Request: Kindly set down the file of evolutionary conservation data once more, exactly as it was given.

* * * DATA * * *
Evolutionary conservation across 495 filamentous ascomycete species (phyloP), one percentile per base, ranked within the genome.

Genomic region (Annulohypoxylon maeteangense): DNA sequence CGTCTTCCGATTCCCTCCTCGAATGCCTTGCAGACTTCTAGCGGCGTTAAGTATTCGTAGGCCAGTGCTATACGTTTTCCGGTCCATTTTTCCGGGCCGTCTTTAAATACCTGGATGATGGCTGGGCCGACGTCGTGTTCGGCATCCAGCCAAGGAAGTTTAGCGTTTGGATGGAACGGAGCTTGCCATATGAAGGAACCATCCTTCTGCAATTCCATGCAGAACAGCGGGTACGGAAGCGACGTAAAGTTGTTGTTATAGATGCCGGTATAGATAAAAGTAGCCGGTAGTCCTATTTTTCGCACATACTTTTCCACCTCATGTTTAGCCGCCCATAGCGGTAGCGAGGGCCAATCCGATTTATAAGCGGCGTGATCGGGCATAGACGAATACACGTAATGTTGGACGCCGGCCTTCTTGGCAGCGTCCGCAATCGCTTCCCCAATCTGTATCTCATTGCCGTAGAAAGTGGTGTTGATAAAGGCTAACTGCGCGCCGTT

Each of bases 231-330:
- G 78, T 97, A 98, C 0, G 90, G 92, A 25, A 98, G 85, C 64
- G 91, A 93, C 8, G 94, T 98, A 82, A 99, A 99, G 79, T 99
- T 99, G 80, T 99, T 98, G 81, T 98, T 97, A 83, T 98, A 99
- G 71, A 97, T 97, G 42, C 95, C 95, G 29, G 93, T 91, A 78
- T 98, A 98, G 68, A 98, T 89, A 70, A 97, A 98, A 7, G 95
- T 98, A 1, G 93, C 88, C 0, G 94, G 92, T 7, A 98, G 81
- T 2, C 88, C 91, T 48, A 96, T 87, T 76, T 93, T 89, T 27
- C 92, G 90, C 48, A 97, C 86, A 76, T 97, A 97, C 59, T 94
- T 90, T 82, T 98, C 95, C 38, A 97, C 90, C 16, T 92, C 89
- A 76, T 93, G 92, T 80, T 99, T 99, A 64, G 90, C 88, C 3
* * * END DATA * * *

Evolutionary conservation across 495 filamentous ascomycete species (phyloP), one percentile per base, ranked within the genome.

Genomic region (Annulohypoxylon maeteangense): DNA sequence CGTCTTCCGATTCCCTCCTCGAATGCCTTGCAGACTTCTAGCGGCGTTAAGTATTCGTAGGCCAGTGCTATACGTTTTCCGGTCCATTTTTCCGGGCCGTCTTTAAATACCTGGATGATGGCTGGGCCGACGTCGTGTTCGGCATCCAGCCAAGGAAGTTTAGCGTTTGGATGGAACGGAGCTTGCCATATGAAGGAACCATCCTTCTGCAATTCCATGCAGAACAGCGGGTACGGAAGCGACGTAAAGTTGTTGTTATAGATGCCGGTATAGATAAAAGTAGCCGGTAGTCCTATTTTTCGCACATACTTTTCCACCTCATGTTTAGCCGCCCATAGCGGTAGCGAGGGCCAATCCGATTTATAAGCGGCGTGATCGGGCATAGACGAATACACGTAATGTTGGACGCCGGCCTTCTTGGCAGCGTCCGCAATCGCTTCCCCAATCTGTATCTCATTGCCGTAGAAAGTGGTGTTGATAAAGGCTAACTGCGCGCCGTT

Each of bases 231-330:
- G 78, T 97, A 98, C 0, G 90, G 92, A 25, A 98, G 85, C 64
- G 91, A 93, C 8, G 94, T 98, A 82, A 99, A 99, G 79, T 99
- T 99, G 80, T 99, T 98, G 81, T 98, T 97, A 83, T 98, A 99
- G 71, A 97, T 97, G 42, C 95, C 95, G 29, G 93, T 91, A 78
- T 98, A 98, G 68, A 98, T 89, A 70, A 97, A 98, A 7, G 95
- T 98, A 1, G 93, C 88, C 0, G 94, G 92, T 7, A 98, G 81
- T 2, C 88, C 91, T 48, A 96, T 87, T 76, T 93, T 89, T 27
- C 92, G 90, C 48, A 97, C 86, A 76, T 97, A 97, C 59, T 94
- T 90, T 82, T 98, C 95, C 38, A 97, C 90, C 16, T 92, C 89
- A 76, T 93, G 92, T 80, T 99, T 99, A 64, G 90, C 88, C 3